Ou its face it involved merely a suit
on a bond, given to secure the pay
ment of penalties of $7.9$0, which ,
were incurred by the steamship on its
voyage to Honolulu in 1911 with 1500
Portuguese and Spanish immigrants
and which were the subject of an in
vestigation and lengthy report of the
federal lrirnd jury of July of that year.
The ship had not complied with the
"Passenger act of 1S82" to secure
health and safety of its passengers at
sea, and as a result, among other
things, the infant mortality was very
high and the sanitary conditions of the
vessel were declared by the acting sec
retary of commerce and labor to have
been the worst ever reported to that
There were also violation;! of that
provision of' the law relating to the
segregation of, the sexes, for which
the master pleaded the excuse of an
unavoidable want of discipline due to
a riot between the Spanish and Portu
guese a few days out from Gibraltar,
who thereafter had to bo kept separ
ated as much as possible, though this
could not be done within the rigid pro
visions of the law. ,
There was considerable delay In the
presentation of proof and the court
suggested the re-opening of the case
after it had first, been submitted, in
order to get certain evidence in the
hands of the department at Washing
ton. On the theory of the case as first
presented, the decision held that the
government's position could not be
sustained,. but the additional evidence
disclosed a different theory, which
saved the. case from being lost on a
Capt. William MaUon may be aboard
the Matson liner Wilhelmina, due to
arrive here tomorrow. No definite ad
vice that he is a passenger has been
received, button the other hand he is
rather expected. Castle & Cooke,
agents for the Matson line, have made
an attempt to get In wireless commu
nication with the vessel but have not
yet succeeded In doing so. Capt. Mat-
son makes a trip here about once a
year and It is thought likely he is on
this Wilhelmina. If he comes, he is
expected to stay -about a month.
Monday, Jan. 20.
Temperature 6 a. m., 70; 8 a. m.,
74; 10 a. m., 76; 12 noon, 78. Mini
mum last night, 68.
Wind 6 a. m., velocity 2, N. E. ; 8
a m., velocity 2, N. E.; 10 a. m., ve
locity 2, S. E.; 12 noon, velocity 5,
S. E. Movement past 24 hours, 102
Barometer at 8 a m., 30.03. Rela
tive humidity 8 a. m., 78. Dew-point
at 8 a. m., 67. Absolute humidity, 8
a. m., 7.072. Rainfall, T.
BY LARGE COMPANY: SALES MAN
AGER TO HANDLE OUR BUSI
NESS ON THE ISLANDS. STAPLE
ARTICLE, SOLD BY ALL DEAL
ERS. MUST HAVE SMALL CAPI
TAL, AS HE WILL HAVE ENTIRE
CHARGE OF STOCK OF GOODS
AND ACCOUNTS. GOOD FOR $3,
000 PER YEAR. CALL ROOM 61
YOUNG HOTEL AND ASK FOR MR.
F. B. MORSE. r448-2t
Clerical, or position of trust, by German-American
bachelor, 37, temper
ate. References. "S. C," this of
Woman crok. colored, wants position;
best references. Tel 3844 or "Cook."
this oftice. 5448-lw.
Two ladies' fur coats; one gray squir
rel and one Mongolian cat. Apply
No. t). Cottage Grove. S. King St.
Pa?s Book No. 39."6. Finder please re
turn to the Bank of Hawaii. Ltd.
Bull Terrier. Owner can have by prov
ing property and paying expenp? of
keep. Apply 246 Kukui St. ."44S-3t
Stenriiing and art Needle v. ork.
1317 Piikoi Stdeet. ."HS-2w.
Business and visiting cards, engraved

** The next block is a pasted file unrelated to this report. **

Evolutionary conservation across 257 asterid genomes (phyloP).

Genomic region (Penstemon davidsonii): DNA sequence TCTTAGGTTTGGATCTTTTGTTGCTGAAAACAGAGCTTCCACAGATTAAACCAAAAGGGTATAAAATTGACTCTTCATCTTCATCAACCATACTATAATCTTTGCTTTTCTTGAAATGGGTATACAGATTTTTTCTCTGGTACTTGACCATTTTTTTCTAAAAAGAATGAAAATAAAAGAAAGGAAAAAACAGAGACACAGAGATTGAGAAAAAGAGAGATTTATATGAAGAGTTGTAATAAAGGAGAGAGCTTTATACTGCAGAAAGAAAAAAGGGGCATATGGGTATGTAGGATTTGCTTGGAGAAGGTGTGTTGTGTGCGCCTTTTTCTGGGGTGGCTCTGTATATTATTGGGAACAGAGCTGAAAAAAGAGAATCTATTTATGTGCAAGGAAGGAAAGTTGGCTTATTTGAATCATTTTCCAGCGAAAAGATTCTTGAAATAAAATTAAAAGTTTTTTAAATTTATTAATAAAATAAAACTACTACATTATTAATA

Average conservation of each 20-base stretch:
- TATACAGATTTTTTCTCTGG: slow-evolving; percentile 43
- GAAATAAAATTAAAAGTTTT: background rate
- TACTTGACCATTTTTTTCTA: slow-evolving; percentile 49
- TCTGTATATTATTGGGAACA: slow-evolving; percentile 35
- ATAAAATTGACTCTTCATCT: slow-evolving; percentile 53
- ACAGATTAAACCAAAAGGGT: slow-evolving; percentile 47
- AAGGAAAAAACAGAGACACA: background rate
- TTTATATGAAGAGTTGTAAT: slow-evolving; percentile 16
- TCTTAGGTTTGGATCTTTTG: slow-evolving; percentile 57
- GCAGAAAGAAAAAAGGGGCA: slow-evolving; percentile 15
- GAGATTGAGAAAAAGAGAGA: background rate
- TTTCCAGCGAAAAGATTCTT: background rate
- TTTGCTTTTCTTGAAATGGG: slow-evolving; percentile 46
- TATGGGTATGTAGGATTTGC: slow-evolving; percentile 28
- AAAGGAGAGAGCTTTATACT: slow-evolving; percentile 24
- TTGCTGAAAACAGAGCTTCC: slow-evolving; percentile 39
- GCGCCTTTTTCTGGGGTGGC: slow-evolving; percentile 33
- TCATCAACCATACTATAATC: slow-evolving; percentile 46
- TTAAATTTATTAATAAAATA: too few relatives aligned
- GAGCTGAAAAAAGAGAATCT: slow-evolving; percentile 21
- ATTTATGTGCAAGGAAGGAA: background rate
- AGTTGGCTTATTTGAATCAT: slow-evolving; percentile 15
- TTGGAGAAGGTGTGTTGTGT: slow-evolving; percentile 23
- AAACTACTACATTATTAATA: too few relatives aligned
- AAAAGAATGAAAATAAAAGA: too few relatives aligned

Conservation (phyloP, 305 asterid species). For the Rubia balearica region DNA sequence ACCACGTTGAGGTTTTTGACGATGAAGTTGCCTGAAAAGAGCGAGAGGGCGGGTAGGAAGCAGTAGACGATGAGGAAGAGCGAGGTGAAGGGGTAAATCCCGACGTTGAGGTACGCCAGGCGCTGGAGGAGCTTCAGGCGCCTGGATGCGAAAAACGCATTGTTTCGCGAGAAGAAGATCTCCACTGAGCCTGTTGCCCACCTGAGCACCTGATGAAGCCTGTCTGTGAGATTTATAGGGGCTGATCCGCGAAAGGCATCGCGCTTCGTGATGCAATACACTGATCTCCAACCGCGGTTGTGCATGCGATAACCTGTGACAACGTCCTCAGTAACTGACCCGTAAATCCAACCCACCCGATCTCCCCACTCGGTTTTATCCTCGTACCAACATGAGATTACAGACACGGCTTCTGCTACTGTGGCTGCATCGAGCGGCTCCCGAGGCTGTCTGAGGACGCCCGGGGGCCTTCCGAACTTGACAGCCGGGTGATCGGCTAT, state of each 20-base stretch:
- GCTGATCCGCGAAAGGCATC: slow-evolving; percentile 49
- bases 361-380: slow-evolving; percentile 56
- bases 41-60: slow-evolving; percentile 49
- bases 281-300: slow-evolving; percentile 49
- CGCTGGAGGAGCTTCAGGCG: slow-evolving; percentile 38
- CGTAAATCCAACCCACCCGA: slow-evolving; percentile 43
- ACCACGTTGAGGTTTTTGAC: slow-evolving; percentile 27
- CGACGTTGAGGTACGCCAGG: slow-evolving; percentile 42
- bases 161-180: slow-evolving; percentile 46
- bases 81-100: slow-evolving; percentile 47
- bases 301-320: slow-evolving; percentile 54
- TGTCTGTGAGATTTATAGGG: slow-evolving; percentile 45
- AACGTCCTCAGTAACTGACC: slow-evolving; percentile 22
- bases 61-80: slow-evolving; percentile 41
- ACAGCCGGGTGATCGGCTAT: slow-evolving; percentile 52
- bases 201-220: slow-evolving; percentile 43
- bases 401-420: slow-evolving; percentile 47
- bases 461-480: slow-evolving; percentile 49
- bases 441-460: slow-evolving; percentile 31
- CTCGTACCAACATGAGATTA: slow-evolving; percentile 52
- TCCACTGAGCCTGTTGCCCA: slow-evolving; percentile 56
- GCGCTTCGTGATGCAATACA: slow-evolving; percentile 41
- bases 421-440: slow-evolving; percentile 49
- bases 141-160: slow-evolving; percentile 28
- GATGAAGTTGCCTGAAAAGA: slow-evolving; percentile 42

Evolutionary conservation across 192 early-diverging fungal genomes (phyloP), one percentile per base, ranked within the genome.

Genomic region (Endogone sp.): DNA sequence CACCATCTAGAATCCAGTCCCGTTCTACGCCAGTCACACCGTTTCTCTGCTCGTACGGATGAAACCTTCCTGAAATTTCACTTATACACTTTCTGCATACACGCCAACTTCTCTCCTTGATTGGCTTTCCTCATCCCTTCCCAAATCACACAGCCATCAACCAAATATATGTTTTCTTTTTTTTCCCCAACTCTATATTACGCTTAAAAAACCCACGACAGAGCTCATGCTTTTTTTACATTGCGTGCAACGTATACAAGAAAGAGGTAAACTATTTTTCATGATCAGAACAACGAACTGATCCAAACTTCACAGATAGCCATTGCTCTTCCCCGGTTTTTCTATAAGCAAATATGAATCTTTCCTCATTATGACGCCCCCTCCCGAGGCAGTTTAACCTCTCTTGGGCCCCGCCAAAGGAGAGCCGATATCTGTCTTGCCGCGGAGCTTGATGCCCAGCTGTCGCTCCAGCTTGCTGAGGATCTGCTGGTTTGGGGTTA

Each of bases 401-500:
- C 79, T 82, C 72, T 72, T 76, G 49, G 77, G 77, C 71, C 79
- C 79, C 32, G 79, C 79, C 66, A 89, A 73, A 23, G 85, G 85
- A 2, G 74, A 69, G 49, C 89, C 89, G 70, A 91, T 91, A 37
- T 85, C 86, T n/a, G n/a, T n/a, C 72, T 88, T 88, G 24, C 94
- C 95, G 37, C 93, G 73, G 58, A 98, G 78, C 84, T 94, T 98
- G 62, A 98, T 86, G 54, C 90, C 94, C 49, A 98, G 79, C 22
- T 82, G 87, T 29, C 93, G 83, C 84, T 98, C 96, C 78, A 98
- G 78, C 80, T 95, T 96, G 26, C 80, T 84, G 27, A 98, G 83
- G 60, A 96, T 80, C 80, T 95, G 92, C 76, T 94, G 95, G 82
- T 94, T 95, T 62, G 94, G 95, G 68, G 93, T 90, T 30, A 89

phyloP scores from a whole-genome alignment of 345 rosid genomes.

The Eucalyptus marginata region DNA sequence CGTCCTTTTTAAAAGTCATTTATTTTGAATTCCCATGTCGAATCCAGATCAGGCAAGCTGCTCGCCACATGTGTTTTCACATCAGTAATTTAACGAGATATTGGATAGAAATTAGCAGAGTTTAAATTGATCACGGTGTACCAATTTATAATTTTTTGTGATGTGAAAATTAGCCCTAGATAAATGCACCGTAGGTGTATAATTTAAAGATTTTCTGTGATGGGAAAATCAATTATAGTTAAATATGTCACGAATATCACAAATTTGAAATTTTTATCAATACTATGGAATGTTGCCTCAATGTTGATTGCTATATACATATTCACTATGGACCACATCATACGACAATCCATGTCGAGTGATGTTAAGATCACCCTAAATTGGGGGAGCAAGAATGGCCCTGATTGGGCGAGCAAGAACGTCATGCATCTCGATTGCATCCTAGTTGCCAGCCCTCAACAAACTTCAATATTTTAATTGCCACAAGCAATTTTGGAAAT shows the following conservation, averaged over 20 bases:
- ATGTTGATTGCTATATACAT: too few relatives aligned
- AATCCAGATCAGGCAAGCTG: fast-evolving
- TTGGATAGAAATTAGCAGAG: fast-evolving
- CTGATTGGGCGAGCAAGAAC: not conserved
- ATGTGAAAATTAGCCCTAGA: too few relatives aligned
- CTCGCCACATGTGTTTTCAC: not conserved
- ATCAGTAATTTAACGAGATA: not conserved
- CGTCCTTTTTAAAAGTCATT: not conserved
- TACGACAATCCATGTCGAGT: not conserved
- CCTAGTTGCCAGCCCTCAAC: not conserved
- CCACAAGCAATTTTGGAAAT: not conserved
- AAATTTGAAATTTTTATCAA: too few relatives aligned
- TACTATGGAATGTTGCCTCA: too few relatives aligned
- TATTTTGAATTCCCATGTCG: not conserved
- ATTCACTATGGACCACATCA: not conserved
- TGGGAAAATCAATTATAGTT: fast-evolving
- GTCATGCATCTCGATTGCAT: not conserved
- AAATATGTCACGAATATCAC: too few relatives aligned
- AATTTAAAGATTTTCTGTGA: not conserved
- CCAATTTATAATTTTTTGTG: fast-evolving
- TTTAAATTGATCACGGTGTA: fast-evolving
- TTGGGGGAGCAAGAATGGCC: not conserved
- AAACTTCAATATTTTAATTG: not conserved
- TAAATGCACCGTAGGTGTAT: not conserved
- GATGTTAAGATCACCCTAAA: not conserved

or printed, in attractive Russia leather
cases, patent detachable cards. Star
Bulletin office. f440-tf.
MAY RF UG
1 which is combined the HAWATIAN STAR, established IWJ, an4 th
KVEJONQ BULLETIN, established ISttL Issued Dallj aad Sal-Wtli'r
HONOLULU STAR-BULLETIN, LTD.,
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AVERAGE DAILY ClKt FLA TIPS JULY-OCTOBER 4882
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Address all Commnalcatioas to Hanelvla Star.Ral.eUi. Ltl BsisTila, T. JL
"""""" """""""""r! I"""',''. ... . i " j .
Mere Men for Religion
More Rcligiorufof Men
NEW SEVEN ROOM FLAT.
completely equipped fcr housekeeping.
HAS 5 BEDROOMS,
nicely furnished, with piano,
proof throughout. Mounttin
$50.00 PER MONTH.
near car line in KaimukL
Cor. Hotel and Union.
And Such Automobile
As an example of the complete-
ness of HUDSON cars, the uphol-
stering is important. The cush-
ions are Turkish type, 12 inches
r tiTTr.cr.vT -j-
Compare HUUbON easy nding
witn otner cars ycu may nave
i .in O.I.JI iMJ
' Tweiveflhch UDhblGtrv :
info &y mimom "v-1
.. nil ... ii'lT.
48 Engineers Build HUDSON Cars
Remember the importance of that
statement. These men whowrre trained in
97 European and American factories and
have had a hand in building over 200,000
cart, combined their experience and skill
in perfecting the Sev, HUDSON'S.
What more can you want?
What better assurance could be
offered than that these men, who possess
about all the knowledge that ha thus
far been gained in automobile buik'ini;,
have joined in saying "The Xrx HUD
SONS are the best we know."
Sze the Triangle
F. E. HOWES, Mgr.
gas range, oil stove, mosquito 1
and sea view with ocean breezes.
& : ffl!MKE2
SPECIALISTS ' -
- Tel. 4385
New KVDSOH "W
Comfort As Wat Never !
Comfort in automobiling comet
from mechanical security a cat
that keeps going as long as you
want it to go, without halt or stop,
and does not rfequire any of tho
time-wasting, fussing delays of re-
adjustment or tightening niits ot
bolts that are irntatmg interfer
ences with motor car satisfaction.
The HUDSON "37" is their four-
cylinder masterpiece.- It sells at $1873,
completely equipped with electric
Fclf-cranking device and electric lights,
speedometer, clock, top, windshield and
U-lnrh uphoUtery. There is nothing;
more to buy.
The "54" HUDSON a Six, capable of
doin? 6o miles an hour and a speed of
5S miles in 30 seconds from a standing
start, is offered as a car superior to any
automobile on the market. It sells at
$'J4.y), completely finished and equipped
as above. Prices are f.o.b. Detroit.
on the Radiator